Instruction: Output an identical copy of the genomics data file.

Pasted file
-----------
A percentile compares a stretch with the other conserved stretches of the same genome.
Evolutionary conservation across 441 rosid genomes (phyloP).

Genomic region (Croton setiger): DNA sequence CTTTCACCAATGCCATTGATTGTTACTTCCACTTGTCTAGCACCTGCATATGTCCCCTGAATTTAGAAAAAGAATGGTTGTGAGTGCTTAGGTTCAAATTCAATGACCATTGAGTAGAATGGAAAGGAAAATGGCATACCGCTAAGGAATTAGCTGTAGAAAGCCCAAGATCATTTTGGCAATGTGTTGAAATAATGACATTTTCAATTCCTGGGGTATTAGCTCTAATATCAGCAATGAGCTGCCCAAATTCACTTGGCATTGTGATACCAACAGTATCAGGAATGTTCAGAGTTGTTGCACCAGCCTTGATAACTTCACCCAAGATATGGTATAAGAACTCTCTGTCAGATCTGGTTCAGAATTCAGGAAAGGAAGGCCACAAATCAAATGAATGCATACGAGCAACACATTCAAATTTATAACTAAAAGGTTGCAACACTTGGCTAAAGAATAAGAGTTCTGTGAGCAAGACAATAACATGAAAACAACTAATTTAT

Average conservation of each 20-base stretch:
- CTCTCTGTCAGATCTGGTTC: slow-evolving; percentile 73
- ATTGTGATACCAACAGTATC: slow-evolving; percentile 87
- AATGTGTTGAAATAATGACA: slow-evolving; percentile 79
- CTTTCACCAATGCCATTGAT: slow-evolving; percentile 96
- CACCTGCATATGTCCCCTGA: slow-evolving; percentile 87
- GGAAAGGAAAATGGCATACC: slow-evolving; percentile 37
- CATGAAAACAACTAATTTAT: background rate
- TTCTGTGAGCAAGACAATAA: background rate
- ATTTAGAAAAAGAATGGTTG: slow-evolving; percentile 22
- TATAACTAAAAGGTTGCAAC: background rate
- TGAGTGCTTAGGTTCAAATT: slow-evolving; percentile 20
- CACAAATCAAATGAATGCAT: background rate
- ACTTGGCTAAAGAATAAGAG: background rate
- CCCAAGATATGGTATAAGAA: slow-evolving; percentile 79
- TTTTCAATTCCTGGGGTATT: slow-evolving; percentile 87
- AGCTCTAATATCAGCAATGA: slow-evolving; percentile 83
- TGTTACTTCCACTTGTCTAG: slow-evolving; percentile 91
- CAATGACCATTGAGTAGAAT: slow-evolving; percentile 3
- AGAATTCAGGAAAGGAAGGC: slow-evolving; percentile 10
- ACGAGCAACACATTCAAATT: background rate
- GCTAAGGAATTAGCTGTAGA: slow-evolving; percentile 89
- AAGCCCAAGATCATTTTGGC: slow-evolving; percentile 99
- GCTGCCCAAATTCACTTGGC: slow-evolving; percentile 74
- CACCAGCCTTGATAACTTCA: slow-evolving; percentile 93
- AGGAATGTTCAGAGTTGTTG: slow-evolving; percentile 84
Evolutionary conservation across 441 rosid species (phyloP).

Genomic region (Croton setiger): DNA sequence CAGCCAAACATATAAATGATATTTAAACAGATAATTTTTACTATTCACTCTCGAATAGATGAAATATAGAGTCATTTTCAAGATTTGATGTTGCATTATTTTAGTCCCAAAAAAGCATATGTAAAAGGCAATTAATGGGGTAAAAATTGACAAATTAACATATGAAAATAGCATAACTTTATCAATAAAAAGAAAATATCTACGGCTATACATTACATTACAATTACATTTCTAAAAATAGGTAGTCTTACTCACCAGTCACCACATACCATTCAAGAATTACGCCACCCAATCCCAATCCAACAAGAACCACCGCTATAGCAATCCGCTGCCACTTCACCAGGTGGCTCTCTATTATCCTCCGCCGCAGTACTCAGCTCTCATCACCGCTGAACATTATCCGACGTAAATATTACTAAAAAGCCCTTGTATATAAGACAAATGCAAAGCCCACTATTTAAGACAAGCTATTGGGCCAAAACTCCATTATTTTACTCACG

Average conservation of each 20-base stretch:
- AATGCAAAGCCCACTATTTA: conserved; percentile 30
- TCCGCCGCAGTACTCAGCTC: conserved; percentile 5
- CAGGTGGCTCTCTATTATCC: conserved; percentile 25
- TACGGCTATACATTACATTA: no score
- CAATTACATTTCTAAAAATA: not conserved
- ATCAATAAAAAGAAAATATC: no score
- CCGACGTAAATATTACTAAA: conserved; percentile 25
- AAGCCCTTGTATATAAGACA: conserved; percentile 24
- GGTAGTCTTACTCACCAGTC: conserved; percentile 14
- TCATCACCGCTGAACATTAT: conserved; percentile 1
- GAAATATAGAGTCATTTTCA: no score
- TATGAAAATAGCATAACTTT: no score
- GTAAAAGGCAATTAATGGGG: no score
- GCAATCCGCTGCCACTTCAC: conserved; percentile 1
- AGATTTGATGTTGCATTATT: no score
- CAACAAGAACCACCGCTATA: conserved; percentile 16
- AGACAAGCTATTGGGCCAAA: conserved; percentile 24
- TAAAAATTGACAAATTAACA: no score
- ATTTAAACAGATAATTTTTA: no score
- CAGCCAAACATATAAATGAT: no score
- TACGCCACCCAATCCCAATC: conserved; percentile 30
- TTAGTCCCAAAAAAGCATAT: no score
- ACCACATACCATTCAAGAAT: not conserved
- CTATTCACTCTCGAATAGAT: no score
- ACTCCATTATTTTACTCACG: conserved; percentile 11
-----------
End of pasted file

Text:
A percentile compares a stretch with the other conserved stretches of the same genome.
Evolutionary conservation across 441 rosid genomes (phyloP).

Genomic region (Croton setiger): DNA sequence CTTTCACCAATGCCATTGATTGTTACTTCCACTTGTCTAGCACCTGCATATGTCCCCTGAATTTAGAAAAAGAATGGTTGTGAGTGCTTAGGTTCAAATTCAATGACCATTGAGTAGAATGGAAAGGAAAATGGCATACCGCTAAGGAATTAGCTGTAGAAAGCCCAAGATCATTTTGGCAATGTGTTGAAATAATGACATTTTCAATTCCTGGGGTATTAGCTCTAATATCAGCAATGAGCTGCCCAAATTCACTTGGCATTGTGATACCAACAGTATCAGGAATGTTCAGAGTTGTTGCACCAGCCTTGATAACTTCACCCAAGATATGGTATAAGAACTCTCTGTCAGATCTGGTTCAGAATTCAGGAAAGGAAGGCCACAAATCAAATGAATGCATACGAGCAACACATTCAAATTTATAACTAAAAGGTTGCAACACTTGGCTAAAGAATAAGAGTTCTGTGAGCAAGACAATAACATGAAAACAACTAATTTAT

Average conservation of each 20-base stretch:
- CTCTCTGTCAGATCTGGTTC: slow-evolving; percentile 73
- ATTGTGATACCAACAGTATC: slow-evolving; percentile 87
- AATGTGTTGAAATAATGACA: slow-evolving; percentile 79
- CTTTCACCAATGCCATTGAT: slow-evolving; percentile 96
- CACCTGCATATGTCCCCTGA: slow-evolving; percentile 87
- GGAAAGGAAAATGGCATACC: slow-evolving; percentile 37
- CATGAAAACAACTAATTTAT: background rate
- TTCTGTGAGCAAGACAATAA: background rate
- ATTTAGAAAAAGAATGGTTG: slow-evolving; percentile 22
- TATAACTAAAAGGTTGCAAC: background rate
- TGAGTGCTTAGGTTCAAATT: slow-evolving; percentile 20
- CACAAATCAAATGAATGCAT: background rate
- ACTTGGCTAAAGAATAAGAG: background rate
- CCCAAGATATGGTATAAGAA: slow-evolving; percentile 79
- TTTTCAATTCCTGGGGTATT: slow-evolving; percentile 87
- AGCTCTAATATCAGCAATGA: slow-evolving; percentile 83
- TGTTACTTCCACTTGTCTAG: slow-evolving; percentile 91
- CAATGACCATTGAGTAGAAT: slow-evolving; percentile 3
- AGAATTCAGGAAAGGAAGGC: slow-evolving; percentile 10
- ACGAGCAACACATTCAAATT: background rate
- GCTAAGGAATTAGCTGTAGA: slow-evolving; percentile 89
- AAGCCCAAGATCATTTTGGC: slow-evolving; percentile 99
- GCTGCCCAAATTCACTTGGC: slow-evolving; percentile 74
- CACCAGCCTTGATAACTTCA: slow-evolving; percentile 93
- AGGAATGTTCAGAGTTGTTG: slow-evolving; percentile 84
Evolutionary conservation across 441 rosid species (phyloP).

Genomic region (Croton setiger): DNA sequence CAGCCAAACATATAAATGATATTTAAACAGATAATTTTTACTATTCACTCTCGAATAGATGAAATATAGAGTCATTTTCAAGATTTGATGTTGCATTATTTTAGTCCCAAAAAAGCATATGTAAAAGGCAATTAATGGGGTAAAAATTGACAAATTAACATATGAAAATAGCATAACTTTATCAATAAAAAGAAAATATCTACGGCTATACATTACATTACAATTACATTTCTAAAAATAGGTAGTCTTACTCACCAGTCACCACATACCATTCAAGAATTACGCCACCCAATCCCAATCCAACAAGAACCACCGCTATAGCAATCCGCTGCCACTTCACCAGGTGGCTCTCTATTATCCTCCGCCGCAGTACTCAGCTCTCATCACCGCTGAACATTATCCGACGTAAATATTACTAAAAAGCCCTTGTATATAAGACAAATGCAAAGCCCACTATTTAAGACAAGCTATTGGGCCAAAACTCCATTATTTTACTCACG

Average conservation of each 20-base stretch:
- AATGCAAAGCCCACTATTTA: conserved; percentile 30
- TCCGCCGCAGTACTCAGCTC: conserved; percentile 5
- CAGGTGGCTCTCTATTATCC: conserved; percentile 25
- TACGGCTATACATTACATTA: no score
- CAATTACATTTCTAAAAATA: not conserved
- ATCAATAAAAAGAAAATATC: no score
- CCGACGTAAATATTACTAAA: conserved; percentile 25
- AAGCCCTTGTATATAAGACA: conserved; percentile 24
- GGTAGTCTTACTCACCAGTC: conserved; percentile 14
- TCATCACCGCTGAACATTAT: conserved; percentile 1
- GAAATATAGAGTCATTTTCA: no score
- TATGAAAATAGCATAACTTT: no score
- GTAAAAGGCAATTAATGGGG: no score
- GCAATCCGCTGCCACTTCAC: conserved; percentile 1
- AGATTTGATGTTGCATTATT: no score
- CAACAAGAACCACCGCTATA: conserved; percentile 16
- AGACAAGCTATTGGGCCAAA: conserved; percentile 24
- TAAAAATTGACAAATTAACA: no score
- ATTTAAACAGATAATTTTTA: no score
- CAGCCAAACATATAAATGAT: no score
- TACGCCACCCAATCCCAATC: conserved; percentile 30
- TTAGTCCCAAAAAAGCATAT: no score
- ACCACATACCATTCAAGAAT: not conserved
- CTATTCACTCTCGAATAGAT: no score
- ACTCCATTATTTTACTCACG: conserved; percentile 11